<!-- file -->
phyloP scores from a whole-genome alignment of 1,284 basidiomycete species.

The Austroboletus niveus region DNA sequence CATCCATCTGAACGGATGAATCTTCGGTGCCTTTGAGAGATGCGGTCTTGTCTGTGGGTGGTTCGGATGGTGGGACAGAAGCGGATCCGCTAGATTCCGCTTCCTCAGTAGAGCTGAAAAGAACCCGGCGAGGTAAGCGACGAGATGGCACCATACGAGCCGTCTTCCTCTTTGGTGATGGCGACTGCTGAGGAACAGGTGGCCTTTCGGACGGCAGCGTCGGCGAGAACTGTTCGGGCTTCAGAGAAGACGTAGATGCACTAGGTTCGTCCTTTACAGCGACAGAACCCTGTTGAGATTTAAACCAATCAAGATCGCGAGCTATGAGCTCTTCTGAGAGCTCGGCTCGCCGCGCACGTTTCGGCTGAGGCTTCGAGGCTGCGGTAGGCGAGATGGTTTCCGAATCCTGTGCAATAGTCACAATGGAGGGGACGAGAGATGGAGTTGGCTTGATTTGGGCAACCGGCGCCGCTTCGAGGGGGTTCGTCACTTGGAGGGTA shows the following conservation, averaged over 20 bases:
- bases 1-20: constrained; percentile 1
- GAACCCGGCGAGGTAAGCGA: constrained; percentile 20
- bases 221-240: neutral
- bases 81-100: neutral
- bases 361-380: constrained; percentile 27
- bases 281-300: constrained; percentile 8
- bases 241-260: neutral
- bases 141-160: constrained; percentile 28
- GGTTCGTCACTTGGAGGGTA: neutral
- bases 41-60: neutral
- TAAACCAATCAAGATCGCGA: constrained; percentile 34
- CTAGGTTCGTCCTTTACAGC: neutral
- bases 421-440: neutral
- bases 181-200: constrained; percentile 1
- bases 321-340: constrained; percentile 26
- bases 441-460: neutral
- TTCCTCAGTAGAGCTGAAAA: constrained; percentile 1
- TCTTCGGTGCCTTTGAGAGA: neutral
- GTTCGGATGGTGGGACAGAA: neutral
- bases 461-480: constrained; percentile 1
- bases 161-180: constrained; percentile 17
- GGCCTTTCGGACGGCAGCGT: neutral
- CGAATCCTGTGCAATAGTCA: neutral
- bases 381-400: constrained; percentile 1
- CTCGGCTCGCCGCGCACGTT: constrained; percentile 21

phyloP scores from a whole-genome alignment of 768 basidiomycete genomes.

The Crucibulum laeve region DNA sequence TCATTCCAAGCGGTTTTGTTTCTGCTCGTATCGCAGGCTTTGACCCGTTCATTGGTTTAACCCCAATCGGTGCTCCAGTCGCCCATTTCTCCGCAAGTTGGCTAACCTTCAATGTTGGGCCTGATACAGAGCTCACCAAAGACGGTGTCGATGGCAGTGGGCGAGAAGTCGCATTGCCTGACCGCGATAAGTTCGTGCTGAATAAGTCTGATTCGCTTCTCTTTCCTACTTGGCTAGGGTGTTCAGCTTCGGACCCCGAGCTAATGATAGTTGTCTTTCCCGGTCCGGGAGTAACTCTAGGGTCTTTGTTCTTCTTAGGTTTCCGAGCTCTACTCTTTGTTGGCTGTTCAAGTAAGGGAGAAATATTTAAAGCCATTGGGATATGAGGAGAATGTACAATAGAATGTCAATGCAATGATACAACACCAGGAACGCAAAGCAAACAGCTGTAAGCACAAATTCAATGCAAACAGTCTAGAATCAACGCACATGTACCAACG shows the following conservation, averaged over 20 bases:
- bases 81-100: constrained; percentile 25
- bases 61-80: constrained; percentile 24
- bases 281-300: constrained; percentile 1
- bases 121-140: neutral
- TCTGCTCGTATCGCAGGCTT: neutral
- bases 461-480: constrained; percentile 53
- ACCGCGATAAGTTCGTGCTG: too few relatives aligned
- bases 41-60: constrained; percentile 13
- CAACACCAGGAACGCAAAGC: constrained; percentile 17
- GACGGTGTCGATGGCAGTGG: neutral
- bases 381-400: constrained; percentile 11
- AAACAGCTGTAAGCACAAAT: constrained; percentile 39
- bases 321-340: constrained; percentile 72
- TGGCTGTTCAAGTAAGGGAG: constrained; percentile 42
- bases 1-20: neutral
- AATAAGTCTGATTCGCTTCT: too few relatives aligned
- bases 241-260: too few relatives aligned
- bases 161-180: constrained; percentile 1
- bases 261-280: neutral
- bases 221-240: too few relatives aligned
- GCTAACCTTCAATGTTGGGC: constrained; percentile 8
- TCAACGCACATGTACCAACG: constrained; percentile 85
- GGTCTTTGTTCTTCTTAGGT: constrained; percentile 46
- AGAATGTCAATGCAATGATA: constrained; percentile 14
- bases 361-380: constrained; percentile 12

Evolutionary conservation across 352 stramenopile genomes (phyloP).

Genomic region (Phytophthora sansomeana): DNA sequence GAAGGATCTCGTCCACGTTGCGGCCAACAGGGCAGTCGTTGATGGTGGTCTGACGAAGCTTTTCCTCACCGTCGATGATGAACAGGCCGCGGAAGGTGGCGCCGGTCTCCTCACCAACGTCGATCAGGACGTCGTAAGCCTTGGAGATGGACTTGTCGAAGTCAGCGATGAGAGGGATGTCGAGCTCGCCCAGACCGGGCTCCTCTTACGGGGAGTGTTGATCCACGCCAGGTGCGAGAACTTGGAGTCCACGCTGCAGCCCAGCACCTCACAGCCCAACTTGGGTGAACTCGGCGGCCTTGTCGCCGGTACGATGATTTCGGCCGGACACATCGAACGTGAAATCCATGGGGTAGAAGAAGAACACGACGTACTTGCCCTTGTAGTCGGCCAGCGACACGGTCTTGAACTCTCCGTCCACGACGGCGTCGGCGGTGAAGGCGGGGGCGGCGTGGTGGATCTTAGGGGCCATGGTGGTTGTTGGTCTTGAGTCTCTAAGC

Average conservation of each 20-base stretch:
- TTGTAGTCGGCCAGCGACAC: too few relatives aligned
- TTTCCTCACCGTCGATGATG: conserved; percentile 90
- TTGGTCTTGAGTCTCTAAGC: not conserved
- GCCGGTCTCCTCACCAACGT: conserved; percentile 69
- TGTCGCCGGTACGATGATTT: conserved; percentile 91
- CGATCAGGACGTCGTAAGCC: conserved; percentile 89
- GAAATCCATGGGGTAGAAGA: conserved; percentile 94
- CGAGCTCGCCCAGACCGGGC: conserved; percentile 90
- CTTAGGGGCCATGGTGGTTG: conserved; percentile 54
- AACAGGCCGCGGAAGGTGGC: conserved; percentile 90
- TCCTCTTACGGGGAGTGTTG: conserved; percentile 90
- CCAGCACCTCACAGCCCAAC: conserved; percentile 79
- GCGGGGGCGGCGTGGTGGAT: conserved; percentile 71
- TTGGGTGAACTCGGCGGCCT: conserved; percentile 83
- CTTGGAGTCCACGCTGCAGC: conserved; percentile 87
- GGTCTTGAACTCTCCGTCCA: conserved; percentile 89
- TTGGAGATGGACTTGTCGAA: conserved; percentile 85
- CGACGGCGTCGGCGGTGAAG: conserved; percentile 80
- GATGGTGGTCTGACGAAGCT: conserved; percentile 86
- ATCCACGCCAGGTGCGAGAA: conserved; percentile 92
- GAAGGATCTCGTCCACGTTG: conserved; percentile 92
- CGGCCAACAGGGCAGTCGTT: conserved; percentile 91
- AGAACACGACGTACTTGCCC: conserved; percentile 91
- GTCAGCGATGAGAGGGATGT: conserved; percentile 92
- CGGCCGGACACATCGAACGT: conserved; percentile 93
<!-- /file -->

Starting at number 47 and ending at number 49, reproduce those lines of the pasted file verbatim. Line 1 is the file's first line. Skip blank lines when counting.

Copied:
- bases 161-180: constrained; percentile 1
- bases 261-280: neutral
- bases 221-240: too few relatives aligned